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The Parish of Billington in General

Great Billington from the Little Billington road January 2009
Great Billington from the Little Billington road January 2009

Landscape

Essentially the parish consists of the hill on which the settlement of Great Billington stands (it also lies at the northern and southern feet of the hill) and the surrounding, flatter countryside, including the hamlet of Little Billington at the western foot of the hill. The hill gets up to a little over four hundred feet above sea-level whilst the lower lying land around it averages 250 to 300 feet - Little Billington lies around 320 feet and the Stanbridge Road turn about 320 feet.

The River Ouzel flows through the south of the parish and the stream called Cocklake or Collick through the north. The underlying, or solid, geology is Gault Formation - a mudstone formed between 99 and 112 million years ago in the Cretaceous Period when the area was covered by warm, shallow seas. The top of the hill has soil which is known as till, the lower areas being clay.

The hill at Billington December 2008
The hill at Billington December 2008

Name

The name underwent some changes during the second millennium as noted in surviving documents:

  • Billendon: 1196;
  • Bilindon: 1196-1349;
  • Bylindon: 1196-1349;
  • Billesdon: 1202;
  • Bilendon: 1227-1297;
  • Bylendon: 1227-1297;
  • Billingdon: 1276-1491;
  • Billyngdon: 1276-1491;
  • Bellendon: 1276;
  • North Billingdone: 1287;
  • Belyngdone: 1393-1394;
  • Bellingdon: 1395-1491;
  • Bellyngdon: 1395-1491;
  • Billington: 1798 to the present.

The name means "Billa's Hill".

 View towards Leighton Buzzard from Billington church December 2008
View towards Leighton Buzzard from Billington church December 2008

Administrative History

Billington was a Chapelry and hamlet in the larger parish of Leighton Buzzard. In 1810 the Chapelry became a separate, ecclesiastical parish and the hamlet became a separate civil parish in 1866. Early in the 21st century the parish lost an area of land to Leighton Buzzard due to the development of a large housing estate east of Billington Road on land which was up until then in Billington, as was the modern development including Newton Way and Roundel Drive to the west of RAF Stanbridge.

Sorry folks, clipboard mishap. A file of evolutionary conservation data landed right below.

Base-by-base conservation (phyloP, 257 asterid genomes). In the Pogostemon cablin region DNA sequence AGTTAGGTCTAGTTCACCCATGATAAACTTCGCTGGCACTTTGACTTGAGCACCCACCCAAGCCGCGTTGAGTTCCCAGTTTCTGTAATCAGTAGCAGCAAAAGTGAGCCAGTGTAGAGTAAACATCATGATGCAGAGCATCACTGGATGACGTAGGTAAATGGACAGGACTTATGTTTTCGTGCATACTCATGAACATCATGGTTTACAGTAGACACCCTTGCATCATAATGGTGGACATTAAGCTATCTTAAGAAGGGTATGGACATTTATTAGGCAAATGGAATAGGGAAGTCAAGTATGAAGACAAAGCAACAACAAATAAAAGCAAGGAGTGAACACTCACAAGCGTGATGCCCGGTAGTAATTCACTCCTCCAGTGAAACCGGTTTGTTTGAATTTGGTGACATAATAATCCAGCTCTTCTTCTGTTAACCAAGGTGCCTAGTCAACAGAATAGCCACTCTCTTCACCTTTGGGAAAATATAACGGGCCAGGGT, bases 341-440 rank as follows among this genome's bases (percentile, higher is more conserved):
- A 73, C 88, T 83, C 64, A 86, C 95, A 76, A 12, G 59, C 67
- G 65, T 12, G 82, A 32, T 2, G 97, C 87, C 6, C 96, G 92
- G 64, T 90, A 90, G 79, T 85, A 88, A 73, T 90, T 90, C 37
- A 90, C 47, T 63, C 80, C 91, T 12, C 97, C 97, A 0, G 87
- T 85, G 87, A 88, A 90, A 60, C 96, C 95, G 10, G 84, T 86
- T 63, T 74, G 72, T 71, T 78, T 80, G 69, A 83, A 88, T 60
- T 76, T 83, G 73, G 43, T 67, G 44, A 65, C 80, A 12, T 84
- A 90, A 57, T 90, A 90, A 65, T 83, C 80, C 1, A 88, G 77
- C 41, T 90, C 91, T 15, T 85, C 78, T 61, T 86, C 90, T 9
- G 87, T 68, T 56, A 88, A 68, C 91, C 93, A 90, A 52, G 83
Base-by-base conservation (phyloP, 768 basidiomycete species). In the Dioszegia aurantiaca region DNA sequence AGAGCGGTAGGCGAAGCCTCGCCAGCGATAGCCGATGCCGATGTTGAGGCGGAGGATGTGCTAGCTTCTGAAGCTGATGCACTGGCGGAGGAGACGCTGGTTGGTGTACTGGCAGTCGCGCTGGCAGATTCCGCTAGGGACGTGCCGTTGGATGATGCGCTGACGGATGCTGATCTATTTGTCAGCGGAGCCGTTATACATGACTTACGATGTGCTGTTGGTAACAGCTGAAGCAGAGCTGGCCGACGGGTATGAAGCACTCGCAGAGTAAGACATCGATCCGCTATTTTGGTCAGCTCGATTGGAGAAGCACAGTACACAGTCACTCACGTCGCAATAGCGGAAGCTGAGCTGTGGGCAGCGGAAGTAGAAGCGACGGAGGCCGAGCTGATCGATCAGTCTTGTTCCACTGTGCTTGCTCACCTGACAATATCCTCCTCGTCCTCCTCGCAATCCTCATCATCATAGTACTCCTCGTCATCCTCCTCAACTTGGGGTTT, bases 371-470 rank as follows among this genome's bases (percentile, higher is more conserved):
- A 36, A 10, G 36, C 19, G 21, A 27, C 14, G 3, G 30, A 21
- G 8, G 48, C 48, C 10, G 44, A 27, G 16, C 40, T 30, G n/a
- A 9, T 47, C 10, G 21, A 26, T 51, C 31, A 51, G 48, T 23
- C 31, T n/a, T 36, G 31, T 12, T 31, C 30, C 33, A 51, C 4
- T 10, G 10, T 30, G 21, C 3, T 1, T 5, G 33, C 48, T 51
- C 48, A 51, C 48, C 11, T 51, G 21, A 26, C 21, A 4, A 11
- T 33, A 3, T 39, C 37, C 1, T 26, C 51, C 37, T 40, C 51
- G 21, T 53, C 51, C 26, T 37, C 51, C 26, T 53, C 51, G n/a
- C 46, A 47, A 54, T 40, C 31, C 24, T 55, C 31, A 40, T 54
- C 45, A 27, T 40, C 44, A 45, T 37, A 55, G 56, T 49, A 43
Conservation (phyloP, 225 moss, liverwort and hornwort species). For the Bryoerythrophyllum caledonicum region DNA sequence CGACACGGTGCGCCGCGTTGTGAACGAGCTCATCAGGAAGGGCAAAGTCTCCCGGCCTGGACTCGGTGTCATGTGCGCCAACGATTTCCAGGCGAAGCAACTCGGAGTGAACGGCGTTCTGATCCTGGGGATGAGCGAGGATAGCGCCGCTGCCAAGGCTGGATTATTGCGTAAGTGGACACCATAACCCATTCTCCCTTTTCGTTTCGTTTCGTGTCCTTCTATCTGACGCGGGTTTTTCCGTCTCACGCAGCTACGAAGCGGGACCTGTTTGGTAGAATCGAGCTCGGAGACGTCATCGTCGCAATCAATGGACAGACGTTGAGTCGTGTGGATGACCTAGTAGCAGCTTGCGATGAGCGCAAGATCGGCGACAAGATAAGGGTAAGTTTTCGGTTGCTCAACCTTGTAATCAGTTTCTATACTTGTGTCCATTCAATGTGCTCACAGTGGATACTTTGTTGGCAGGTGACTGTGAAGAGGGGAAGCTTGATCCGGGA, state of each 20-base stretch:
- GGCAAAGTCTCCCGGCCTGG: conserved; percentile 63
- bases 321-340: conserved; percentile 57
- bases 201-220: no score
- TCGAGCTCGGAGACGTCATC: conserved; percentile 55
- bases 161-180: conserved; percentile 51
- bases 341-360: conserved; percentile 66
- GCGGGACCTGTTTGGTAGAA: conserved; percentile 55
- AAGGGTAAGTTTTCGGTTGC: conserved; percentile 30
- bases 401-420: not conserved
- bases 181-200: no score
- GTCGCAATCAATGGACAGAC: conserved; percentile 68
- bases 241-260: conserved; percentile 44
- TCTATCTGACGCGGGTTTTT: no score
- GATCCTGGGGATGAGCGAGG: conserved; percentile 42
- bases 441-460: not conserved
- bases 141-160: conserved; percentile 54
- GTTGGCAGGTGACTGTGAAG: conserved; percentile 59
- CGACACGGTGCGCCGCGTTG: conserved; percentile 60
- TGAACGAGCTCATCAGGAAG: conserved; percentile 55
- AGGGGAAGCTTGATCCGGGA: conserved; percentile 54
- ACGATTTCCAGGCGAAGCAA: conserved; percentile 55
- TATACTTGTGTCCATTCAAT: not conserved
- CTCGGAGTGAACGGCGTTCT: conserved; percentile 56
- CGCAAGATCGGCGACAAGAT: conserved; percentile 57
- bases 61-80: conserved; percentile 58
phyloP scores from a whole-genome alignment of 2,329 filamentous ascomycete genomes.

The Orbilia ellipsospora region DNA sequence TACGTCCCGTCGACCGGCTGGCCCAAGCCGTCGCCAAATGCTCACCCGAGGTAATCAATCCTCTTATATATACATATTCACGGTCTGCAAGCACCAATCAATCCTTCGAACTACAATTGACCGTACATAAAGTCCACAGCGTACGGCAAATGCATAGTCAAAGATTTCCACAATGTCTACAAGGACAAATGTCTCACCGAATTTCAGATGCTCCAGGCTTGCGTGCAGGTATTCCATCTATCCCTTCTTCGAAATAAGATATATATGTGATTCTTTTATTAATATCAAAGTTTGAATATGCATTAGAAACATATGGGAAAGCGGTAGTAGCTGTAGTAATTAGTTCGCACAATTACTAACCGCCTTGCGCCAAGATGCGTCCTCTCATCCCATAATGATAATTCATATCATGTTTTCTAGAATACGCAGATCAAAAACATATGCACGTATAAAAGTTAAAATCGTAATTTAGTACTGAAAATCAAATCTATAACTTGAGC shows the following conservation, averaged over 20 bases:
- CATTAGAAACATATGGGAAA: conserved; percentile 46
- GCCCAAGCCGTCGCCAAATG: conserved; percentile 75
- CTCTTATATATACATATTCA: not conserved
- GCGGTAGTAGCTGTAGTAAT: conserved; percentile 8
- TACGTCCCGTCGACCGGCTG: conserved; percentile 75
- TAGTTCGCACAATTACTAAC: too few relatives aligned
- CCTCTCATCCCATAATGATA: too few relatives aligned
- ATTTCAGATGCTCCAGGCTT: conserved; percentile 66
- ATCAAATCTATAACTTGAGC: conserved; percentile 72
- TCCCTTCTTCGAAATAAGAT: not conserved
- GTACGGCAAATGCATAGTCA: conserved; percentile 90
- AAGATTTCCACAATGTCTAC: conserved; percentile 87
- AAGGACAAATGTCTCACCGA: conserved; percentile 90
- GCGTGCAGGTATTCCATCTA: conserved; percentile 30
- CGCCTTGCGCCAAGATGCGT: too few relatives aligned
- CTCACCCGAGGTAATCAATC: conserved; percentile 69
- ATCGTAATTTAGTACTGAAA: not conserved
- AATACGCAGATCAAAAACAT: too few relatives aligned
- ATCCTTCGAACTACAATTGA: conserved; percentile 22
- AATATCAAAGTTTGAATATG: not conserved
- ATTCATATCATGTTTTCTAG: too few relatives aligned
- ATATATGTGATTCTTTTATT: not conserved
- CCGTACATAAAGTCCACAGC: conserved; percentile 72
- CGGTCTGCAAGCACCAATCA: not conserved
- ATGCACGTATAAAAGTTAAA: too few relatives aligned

The boundary was then bent around these settlements, which were transferred to Leighton Buzzard, meaning that Billington reduced dramatically in terms of population. Billington is bordered by Leighton Buzzard to the north and west, Stanbridge to the north-east, Eaton Bray to the south-east and the Buckinghamshire parishes of Edlesborough to the south and Slapton to the south-west.

The name of the civil parish was always Billington, from its creation in 1867, which was also the name of the larger settlement on top of the hill, the hamlet to the west always being called Little Billington. Then, in the 1990s, there was local pressure to change the name of the main settlement to Great Billington, presumably because it sounder grander. This was agreed by Bedfordshire County Council in 1997. For a while Great Billington also became the name of the civil parish but this soon reverted to Billington. The ecclesiastical parish has remained simply Billington since its creation in 1810.

Old Grovebury Manor Farmhouse from the front January 2009
Old Grovebury Manor Farmhouse from the front January 2009

Population

Billington has never been a large parish but has waxed and waned over the last two hundred years, reaching a high point in 1861 of 484 then declining to a low point of 233 in 1921 as people left the land to move into towns, especially, one imagines, the fast growing towns of Leighton Buzzard and Linslade. Population then rose to a new high point of 634 in 2001 but the recent boundary change will have reduced it to somewhere closer to the immediately post war figure. The returns for the various censuses are as follows:

  • 1801: 200;
  • 1811: 225;
  • 1821: 237;
  • 1831: 271;
  • 1841: 323;
  • 1851: 456;
  • 1861: 484;
  • 1871: 475;
  • 1881: 426;
  • 1891: 350;
  • 1901: 263;
  • 1911: 247;
  • 1921: 233;
  • 1931: 242;
  • 1951: 265;
  • 1961: 633;
  • 1971: 531;
  • 1981: 520;
  • 1991: 432;
  • 2001: 634